Beyond of that, in gaelic sports goalkeepers generally wear the number 1 shirt, and the rest of the starting team wears numbers 2–15, increasing from right to left and from defence to attack: substitutes' numbers start from 16.
The goalkeeper has often the number 12 or 1 also common is the number 16.
The field player has often the other numbers from 1 to 20. Sometimes the players has also the last two digits of the year of their birth.
In field hockey, the International Hockey Federation (FIH) does not specify a criteria for numbering players. Nevertheless, in the 2018 Men's and Women's World Cup, the 18 players of each squad were numbered 1–32, with number "1" generally given to goalkeepers, with some exceptions such as Canada men's, with forward Floris van Son or India women's with midfielder Navjot Kaur, both wearing that number.
In other hockey competitions controlled by the FIH, a similar numbering system (1–32 for squads made up of 18 players each) has been applied, such as the 2016 Summer Olympics for both, men's and women's squads. This systems kept for the last men's and women's Champions Trophy held in Breda and Changzhou respectively.
The first group to use numbers on ice hockey players' uniforms is a matter of some debate. The Pacific Coast Hockey Association is sometimes credited with being the first to use numbered sweaters, but the National Hockey Association, the predecessor of the National Hockey League, is known to have required its players to wear numbered armbands beginning with the 1911–12 season, which may have come before that. The Patrick brothers who founded the PCHA put numbers on players' backs so they could sell programs in which the players were listed by their numbers. To start the 1977–78 season, the NHL placed into effect a rule that also required sweaters to display the names of the players wearing them, but Toronto Maple Leafs owner Harold Ballard initially refused to abide by it, fearing that he would not be able to sell programs at his team's games. The NHL responded by threatening to levy a fine on the team in February 1978, so Ballard started having names put on the jerseys but made them the same color as the background they were on, which for the team's road jerseys was blue. The League threatened further sanctions, and despite playing more than one game with their "unreadable" sweaters, Ballard's Maple Leafs finally complied in earnest by making the blue jerseys' letters white.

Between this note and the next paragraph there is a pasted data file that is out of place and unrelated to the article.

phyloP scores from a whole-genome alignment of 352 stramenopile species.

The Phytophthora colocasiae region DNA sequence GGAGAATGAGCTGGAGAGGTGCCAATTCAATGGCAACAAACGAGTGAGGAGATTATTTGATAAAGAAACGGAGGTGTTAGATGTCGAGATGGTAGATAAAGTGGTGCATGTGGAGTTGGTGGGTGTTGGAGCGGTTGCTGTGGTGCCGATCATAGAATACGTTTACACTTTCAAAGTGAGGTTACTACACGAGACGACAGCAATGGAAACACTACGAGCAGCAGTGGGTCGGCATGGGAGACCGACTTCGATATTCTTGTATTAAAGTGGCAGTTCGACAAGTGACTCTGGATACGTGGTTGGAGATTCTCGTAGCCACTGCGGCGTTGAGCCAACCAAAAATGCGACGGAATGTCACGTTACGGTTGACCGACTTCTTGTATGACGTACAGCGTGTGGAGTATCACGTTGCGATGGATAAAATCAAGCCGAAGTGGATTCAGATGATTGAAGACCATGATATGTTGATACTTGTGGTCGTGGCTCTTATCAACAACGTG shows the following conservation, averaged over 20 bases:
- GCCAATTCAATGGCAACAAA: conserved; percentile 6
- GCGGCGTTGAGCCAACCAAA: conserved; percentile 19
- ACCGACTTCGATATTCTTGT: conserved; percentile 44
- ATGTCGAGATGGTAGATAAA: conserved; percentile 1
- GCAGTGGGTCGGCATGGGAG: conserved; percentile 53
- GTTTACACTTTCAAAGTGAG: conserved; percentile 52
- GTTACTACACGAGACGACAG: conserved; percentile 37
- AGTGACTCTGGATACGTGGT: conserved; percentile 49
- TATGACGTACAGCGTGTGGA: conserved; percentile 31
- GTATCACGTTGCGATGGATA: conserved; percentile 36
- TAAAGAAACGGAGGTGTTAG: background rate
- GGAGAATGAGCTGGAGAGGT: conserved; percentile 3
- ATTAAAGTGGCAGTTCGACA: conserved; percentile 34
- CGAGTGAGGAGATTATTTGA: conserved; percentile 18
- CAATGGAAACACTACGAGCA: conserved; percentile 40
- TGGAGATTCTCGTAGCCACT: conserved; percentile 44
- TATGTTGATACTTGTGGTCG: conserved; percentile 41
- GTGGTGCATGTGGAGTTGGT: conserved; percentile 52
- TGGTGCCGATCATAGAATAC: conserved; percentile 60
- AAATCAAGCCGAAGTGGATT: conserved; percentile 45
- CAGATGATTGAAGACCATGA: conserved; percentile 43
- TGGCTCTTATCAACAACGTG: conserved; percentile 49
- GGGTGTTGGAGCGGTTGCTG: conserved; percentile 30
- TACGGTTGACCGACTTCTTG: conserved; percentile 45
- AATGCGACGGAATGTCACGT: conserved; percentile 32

The very first jersey number to be retired in professional sports was that of an NHL player, Ace Bailey, whose #6 was retired by the Toronto Maple Leafs in 1934 following a career-ending fight with Eddie Shore during a game against the Boston Bruins in 1933. Shore injured Bailey under the mistaken impression that Bailey had hip-checked him when it was actually fellow Maple Leaf Red Horner. To aid Bailey, the NHL hosted a benefit game between the Maple Leafs and an all-star team, at which Maple Leafs owner Conn Smythe retired his number.
Historically, starting NHL goaltenders wore number 1. Popular belief holds that this was because the goaltender was the first player on the rink from the perspective of one standing in front of the net; this is also believed to be why replacement goaltenders would also wear the number. Further use of the number 1 among goaltenders can be attributed to adherence to tradition.